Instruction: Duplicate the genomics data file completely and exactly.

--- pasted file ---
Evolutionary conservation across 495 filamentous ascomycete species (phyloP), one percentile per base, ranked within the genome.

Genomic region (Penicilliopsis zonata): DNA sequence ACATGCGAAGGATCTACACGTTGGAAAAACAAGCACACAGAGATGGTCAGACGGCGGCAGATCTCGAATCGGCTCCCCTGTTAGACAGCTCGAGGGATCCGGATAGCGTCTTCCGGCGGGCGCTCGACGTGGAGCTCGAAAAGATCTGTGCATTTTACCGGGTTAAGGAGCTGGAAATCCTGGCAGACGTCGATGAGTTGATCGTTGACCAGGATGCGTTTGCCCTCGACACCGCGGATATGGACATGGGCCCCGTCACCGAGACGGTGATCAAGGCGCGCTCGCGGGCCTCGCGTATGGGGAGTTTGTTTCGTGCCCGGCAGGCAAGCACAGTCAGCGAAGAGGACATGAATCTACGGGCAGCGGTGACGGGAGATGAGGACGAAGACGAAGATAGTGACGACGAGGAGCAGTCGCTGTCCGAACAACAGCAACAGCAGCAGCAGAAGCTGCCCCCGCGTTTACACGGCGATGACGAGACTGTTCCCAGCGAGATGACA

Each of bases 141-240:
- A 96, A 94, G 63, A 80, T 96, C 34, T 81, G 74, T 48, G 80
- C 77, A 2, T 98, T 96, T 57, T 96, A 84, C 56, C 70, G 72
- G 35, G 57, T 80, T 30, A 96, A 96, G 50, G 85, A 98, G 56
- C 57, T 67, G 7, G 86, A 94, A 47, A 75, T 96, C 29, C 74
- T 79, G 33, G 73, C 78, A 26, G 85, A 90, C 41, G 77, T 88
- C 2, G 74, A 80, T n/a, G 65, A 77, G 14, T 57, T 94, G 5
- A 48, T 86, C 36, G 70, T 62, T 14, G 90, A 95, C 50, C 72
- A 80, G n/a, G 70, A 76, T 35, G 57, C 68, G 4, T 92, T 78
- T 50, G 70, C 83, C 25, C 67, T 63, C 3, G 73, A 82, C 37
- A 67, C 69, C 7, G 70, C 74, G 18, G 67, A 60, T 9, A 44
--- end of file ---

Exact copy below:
Evolutionary conservation across 495 filamentous ascomycete species (phyloP), one percentile per base, ranked within the genome.

Genomic region (Penicilliopsis zonata): DNA sequence ACATGCGAAGGATCTACACGTTGGAAAAACAAGCACACAGAGATGGTCAGACGGCGGCAGATCTCGAATCGGCTCCCCTGTTAGACAGCTCGAGGGATCCGGATAGCGTCTTCCGGCGGGCGCTCGACGTGGAGCTCGAAAAGATCTGTGCATTTTACCGGGTTAAGGAGCTGGAAATCCTGGCAGACGTCGATGAGTTGATCGTTGACCAGGATGCGTTTGCCCTCGACACCGCGGATATGGACATGGGCCCCGTCACCGAGACGGTGATCAAGGCGCGCTCGCGGGCCTCGCGTATGGGGAGTTTGTTTCGTGCCCGGCAGGCAAGCACAGTCAGCGAAGAGGACATGAATCTACGGGCAGCGGTGACGGGAGATGAGGACGAAGACGAAGATAGTGACGACGAGGAGCAGTCGCTGTCCGAACAACAGCAACAGCAGCAGCAGAAGCTGCCCCCGCGTTTACACGGCGATGACGAGACTGTTCCCAGCGAGATGACA

Each of bases 141-240:
- A 96, A 94, G 63, A 80, T 96, C 34, T 81, G 74, T 48, G 80
- C 77, A 2, T 98, T 96, T 57, T 96, A 84, C 56, C 70, G 72
- G 35, G 57, T 80, T 30, A 96, A 96, G 50, G 85, A 98, G 56
- C 57, T 67, G 7, G 86, A 94, A 47, A 75, T 96, C 29, C 74
- T 79, G 33, G 73, C 78, A 26, G 85, A 90, C 41, G 77, T 88
- C 2, G 74, A 80, T n/a, G 65, A 77, G 14, T 57, T 94, G 5
- A 48, T 86, C 36, G 70, T 62, T 14, G 90, A 95, C 50, C 72
- A 80, G n/a, G 70, A 76, T 35, G 57, C 68, G 4, T 92, T 78
- T 50, G 70, C 83, C 25, C 67, T 63, C 3, G 73, A 82, C 37
- A 67, C 69, C 7, G 70, C 74, G 18, G 67, A 60, T 9, A 44